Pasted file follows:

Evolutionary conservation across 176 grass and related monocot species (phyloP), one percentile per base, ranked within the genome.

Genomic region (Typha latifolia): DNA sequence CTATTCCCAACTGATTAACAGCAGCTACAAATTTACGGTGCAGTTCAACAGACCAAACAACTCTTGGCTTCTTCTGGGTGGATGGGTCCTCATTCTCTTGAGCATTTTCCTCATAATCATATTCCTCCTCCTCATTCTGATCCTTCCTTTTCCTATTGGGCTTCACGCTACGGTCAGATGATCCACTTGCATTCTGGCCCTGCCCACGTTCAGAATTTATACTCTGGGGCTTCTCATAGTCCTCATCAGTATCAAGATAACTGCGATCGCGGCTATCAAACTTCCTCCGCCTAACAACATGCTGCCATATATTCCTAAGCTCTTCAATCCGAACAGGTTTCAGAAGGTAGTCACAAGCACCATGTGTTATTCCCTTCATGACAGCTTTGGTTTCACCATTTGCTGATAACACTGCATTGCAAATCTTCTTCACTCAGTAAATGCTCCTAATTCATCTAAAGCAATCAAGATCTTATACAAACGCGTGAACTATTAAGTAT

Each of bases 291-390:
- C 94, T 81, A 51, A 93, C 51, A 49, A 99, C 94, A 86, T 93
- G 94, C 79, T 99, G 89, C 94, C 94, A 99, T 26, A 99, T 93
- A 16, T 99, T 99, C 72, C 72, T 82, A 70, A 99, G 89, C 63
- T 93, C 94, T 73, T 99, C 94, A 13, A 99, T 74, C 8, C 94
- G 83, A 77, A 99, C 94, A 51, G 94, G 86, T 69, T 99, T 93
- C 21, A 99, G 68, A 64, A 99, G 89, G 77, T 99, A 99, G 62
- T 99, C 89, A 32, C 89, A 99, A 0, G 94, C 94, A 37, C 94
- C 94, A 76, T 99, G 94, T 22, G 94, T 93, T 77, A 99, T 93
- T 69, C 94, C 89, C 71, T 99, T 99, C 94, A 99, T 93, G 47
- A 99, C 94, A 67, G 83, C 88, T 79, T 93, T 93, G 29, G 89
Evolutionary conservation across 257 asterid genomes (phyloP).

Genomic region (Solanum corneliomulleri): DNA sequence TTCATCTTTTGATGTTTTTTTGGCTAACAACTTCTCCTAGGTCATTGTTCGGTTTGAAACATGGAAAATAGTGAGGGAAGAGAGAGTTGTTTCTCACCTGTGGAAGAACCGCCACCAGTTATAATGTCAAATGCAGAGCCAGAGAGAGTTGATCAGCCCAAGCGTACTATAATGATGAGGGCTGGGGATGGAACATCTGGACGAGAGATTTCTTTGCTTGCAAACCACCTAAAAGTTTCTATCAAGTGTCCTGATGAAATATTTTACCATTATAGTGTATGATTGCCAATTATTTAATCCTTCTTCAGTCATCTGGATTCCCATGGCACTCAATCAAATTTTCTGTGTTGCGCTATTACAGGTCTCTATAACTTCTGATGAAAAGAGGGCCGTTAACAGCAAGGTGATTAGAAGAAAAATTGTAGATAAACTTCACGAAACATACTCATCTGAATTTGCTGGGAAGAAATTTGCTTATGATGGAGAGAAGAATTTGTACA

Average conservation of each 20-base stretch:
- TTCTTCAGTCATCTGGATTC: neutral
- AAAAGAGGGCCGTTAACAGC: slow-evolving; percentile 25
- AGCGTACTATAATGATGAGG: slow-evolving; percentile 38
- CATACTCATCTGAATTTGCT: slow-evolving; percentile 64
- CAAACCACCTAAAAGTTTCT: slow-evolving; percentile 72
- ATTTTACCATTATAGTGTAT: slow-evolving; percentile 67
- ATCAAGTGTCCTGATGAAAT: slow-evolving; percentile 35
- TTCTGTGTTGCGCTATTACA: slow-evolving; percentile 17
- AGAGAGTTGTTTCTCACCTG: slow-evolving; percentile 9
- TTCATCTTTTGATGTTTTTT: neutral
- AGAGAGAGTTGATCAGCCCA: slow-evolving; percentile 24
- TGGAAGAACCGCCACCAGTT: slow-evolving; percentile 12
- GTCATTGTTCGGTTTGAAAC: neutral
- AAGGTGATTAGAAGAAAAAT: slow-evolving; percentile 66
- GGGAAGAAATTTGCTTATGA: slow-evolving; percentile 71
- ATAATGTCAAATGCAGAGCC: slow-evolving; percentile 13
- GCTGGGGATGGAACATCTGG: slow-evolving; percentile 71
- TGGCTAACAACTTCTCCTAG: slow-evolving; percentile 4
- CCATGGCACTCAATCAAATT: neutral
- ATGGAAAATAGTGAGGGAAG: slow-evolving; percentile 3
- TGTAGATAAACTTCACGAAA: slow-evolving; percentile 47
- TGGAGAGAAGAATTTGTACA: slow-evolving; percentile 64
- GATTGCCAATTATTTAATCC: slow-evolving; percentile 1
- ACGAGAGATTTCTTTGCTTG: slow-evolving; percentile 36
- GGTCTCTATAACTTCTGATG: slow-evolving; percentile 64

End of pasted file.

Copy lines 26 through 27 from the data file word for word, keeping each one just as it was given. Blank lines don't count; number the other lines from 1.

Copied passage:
- TTCATCTTTTGATGTTTTTT: neutral
- AGAGAGAGTTGATCAGCCCA: slow-evolving; percentile 24